Saturday, March 27, 2010

Week of 24 March 2010

(SPOILER ALERT: This post contains spoilers. Don't read it before you've read the comics.)

SUPERMAN #698 (5/10)
"Last Stand of New Krypton Part Three: Destiny"
ROLL CALL: Mon-El, Tellus (not pictured)
CUTE BOYS: Mon-El, miscellaneous Kryptonian cannon-fodder

Superman battles Brainiac and Luthor. Meanwhile, Mon fights his way into Brainiac's ship, urged on by Tellus. The Lanothians, inhabitants of one of Brainiac's cities, telepathically moan and whine at Mon until he snatches their city away from Luthor just before Lex destroys it.

Mon, shirt ripped and muscles bulging, stands there with the Lanothian city dangling from his hand and reflects: "Can't explain the my gut, the feeling that my destiny...part of it, anyway...why I'm here on Earth now...that it just came to pass. I was meant to save this world...and boy am I tired."

Okay, ignore the fact that he isn't technically "on Earth now." And ignore the fact that all this telepathic bothering has scrambled his mind so badly that he isn't thinking in coherent sentences (although maybe all Daxamites think in similar syntax, the way Yoda speaks funny). It's pretty obvious that this feeling Mon can't explain comes from a lingering telepathic link to the writer, who's rather clumsily providing exposition.

Top that off with the fact that the rest of the Espionage Squad is nowhere to be seen, and you can see that this isn't the best chapter in New Krypton's Last Stand.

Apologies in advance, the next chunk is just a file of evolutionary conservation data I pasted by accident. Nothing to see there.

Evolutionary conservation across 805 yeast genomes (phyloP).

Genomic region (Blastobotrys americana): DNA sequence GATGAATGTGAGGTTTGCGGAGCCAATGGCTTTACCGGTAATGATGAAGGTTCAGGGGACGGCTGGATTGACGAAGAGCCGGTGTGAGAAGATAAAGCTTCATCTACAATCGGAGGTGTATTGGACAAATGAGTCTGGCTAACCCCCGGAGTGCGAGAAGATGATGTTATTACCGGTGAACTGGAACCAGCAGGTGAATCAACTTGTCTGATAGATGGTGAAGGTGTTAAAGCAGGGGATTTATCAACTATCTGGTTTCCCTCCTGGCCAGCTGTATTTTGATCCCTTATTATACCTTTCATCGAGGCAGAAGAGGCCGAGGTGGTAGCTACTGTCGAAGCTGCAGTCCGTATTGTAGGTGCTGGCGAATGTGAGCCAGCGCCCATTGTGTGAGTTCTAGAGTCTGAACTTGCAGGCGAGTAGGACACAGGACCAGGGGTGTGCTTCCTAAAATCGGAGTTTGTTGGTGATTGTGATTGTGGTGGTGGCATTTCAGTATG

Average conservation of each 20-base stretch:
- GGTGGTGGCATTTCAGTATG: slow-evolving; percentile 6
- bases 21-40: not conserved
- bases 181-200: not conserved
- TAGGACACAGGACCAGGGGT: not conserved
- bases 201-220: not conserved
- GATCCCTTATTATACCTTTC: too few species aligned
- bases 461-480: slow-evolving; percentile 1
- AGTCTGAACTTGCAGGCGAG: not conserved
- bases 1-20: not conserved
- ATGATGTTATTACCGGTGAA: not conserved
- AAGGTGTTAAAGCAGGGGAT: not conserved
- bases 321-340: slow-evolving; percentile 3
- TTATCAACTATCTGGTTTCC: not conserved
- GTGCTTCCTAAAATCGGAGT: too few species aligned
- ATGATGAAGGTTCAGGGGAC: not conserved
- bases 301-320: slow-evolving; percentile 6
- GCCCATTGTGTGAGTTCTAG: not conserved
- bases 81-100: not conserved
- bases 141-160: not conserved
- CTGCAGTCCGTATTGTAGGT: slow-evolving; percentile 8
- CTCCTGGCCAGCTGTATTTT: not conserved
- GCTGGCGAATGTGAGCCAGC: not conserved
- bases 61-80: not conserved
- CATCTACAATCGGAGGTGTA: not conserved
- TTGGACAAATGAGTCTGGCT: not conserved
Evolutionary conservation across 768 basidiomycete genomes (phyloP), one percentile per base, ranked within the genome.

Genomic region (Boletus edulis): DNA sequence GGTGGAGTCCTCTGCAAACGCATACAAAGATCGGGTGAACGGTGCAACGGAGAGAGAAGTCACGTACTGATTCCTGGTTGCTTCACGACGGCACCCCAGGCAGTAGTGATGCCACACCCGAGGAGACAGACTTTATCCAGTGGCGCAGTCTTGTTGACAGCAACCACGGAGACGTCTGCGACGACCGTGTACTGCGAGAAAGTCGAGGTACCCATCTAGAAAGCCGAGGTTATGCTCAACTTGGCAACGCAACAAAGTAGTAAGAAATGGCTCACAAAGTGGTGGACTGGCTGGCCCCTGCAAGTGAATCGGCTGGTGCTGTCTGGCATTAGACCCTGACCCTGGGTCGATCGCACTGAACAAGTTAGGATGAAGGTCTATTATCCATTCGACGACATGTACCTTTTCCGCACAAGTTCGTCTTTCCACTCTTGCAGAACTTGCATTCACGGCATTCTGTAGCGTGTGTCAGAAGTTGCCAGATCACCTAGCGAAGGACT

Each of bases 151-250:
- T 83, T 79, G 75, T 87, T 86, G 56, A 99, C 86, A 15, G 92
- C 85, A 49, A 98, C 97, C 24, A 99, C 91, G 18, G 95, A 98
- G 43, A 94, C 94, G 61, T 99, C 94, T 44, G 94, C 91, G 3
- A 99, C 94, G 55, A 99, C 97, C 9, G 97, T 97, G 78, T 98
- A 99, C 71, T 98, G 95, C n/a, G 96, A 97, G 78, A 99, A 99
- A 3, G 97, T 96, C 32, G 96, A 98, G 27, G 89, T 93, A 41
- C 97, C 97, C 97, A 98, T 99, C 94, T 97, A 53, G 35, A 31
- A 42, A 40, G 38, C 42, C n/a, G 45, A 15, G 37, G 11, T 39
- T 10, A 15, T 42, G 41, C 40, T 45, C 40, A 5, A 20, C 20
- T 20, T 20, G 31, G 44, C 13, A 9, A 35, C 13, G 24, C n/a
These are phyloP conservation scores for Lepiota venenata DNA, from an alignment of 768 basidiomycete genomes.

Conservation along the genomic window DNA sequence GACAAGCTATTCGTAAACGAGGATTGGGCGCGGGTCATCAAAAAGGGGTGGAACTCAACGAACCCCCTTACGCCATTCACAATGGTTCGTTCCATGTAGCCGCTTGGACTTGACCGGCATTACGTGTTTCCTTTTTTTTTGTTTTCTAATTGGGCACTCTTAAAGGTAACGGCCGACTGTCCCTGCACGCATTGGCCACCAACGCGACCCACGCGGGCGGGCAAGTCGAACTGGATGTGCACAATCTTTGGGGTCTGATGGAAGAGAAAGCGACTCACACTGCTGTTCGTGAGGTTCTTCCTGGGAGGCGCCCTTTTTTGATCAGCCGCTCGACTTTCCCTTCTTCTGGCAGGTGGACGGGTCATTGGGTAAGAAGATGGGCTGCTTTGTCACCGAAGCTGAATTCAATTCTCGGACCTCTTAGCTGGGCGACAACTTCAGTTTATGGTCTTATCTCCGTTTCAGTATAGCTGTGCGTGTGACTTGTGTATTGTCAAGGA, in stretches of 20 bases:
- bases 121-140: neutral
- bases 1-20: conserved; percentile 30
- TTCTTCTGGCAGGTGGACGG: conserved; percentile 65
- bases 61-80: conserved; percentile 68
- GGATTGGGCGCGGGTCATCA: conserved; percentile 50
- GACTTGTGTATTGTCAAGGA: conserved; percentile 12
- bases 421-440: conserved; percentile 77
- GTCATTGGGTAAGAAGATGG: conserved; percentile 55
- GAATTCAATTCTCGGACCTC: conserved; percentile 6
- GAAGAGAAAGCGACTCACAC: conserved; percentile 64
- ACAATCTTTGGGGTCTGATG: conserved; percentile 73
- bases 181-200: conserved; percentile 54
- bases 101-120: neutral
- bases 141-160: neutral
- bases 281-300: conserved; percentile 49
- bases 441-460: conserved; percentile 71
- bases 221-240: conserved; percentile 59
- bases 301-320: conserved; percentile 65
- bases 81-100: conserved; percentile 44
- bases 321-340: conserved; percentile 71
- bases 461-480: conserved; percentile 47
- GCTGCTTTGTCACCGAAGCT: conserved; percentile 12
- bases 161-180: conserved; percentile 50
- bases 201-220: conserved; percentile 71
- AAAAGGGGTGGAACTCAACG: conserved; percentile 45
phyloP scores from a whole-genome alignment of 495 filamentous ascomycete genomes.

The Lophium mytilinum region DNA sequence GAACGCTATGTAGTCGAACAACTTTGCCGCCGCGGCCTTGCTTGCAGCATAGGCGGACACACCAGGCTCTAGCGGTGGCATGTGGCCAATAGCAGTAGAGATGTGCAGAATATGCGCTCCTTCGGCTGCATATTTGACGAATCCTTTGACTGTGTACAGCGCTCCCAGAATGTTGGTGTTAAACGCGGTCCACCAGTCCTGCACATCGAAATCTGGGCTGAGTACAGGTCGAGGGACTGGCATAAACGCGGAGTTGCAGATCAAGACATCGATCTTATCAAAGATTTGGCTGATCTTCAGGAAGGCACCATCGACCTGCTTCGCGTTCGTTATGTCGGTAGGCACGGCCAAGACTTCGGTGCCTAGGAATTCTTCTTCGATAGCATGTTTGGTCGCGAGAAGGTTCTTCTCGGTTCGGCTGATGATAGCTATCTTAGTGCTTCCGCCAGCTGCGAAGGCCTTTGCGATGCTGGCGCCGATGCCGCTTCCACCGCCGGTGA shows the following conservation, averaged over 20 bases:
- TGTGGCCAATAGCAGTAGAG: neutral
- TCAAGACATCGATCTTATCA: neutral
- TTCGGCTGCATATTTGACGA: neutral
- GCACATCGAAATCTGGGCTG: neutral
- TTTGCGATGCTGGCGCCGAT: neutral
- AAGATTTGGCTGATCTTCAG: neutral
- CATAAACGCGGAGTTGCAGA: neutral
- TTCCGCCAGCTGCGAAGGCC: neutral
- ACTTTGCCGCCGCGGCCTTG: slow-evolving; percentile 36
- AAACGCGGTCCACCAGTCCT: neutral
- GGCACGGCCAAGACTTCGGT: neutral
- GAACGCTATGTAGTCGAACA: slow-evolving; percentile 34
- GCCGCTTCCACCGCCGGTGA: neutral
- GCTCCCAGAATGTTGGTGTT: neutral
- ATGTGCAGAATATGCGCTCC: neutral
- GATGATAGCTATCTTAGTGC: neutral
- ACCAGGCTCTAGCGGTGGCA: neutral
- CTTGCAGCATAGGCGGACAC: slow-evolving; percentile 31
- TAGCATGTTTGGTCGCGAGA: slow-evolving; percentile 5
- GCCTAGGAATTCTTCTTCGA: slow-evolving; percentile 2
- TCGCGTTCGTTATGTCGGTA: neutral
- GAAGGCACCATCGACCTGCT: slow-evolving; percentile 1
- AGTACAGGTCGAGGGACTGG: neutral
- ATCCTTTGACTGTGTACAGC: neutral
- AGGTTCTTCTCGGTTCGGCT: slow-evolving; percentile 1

BITS OF COLUAN BUSINESS: In the old days, Brainiac had a little white monkey named Koko. Now, Koko seems to be a whole army (clones?) of big white apes, possibly gorillas.

One of the most regrettable features of the pre-Crisis DC Comics was the tendency to put large apes into stories. History does not record a single instance in which this improved a story. Quite the opposite: large-ape stories were among the worst ever published. From Congo Bill to Titano to the time Red Kryptonite turned Superboy into a giant ape, they were uniformly awful.

We might call this Get-A-Life Boy's Second Principle of Comics: Stories with large apes are always awful. [It's worse: Large apes can even negate Get-A-Life Boy's First Principle of Comics: Putting Legionnaires into a story always makes it better.]

Writer James Robinson seems to be on a one-man crusade to demonstrate the Second Principle to a whole new generation of readers. First it was Justice League: Cry for Justice, now Last Stand of New Krypton.

I wish he'd stop. (Writing comics that I read, I mean.)


"The Big Noise Part 3: Righteous Destroyer"
ROLL CALL: A time-traveling Durlan
CUTE BOYS: Possibly one of the S.T.A.R. scientists

The time-traveling Durlan is apprently from "countless millennia" in the past. So the Legion connection is a tenuous one indeed.

Besides, the story isn't that good.



Craigopher said...

Strangely, DC found in that period that every time they put an giant ape on a cover, sales went up. So they started looking for excuses to do it everywhere. Glad that trend went by the wayside before I started reading comics. said...

You might want to make yourself a little scarce for a few days. I cam imagine all the comic book gorilla lovers (and they are definitely out there) making your life miserable.

RavenScholar said...

Your "First Principle of Comics" is completely right. Legionairres always make it better.
Sadly, sometimes they are not written well.
But they're showing up everywhere now in DC! That makes up for any writing problems (probably) in my mind.

Meerkatdon said...

RavenScholar, you're absolutely right. I'd rather have badly-written Legionnaires than no Legionnaires at all.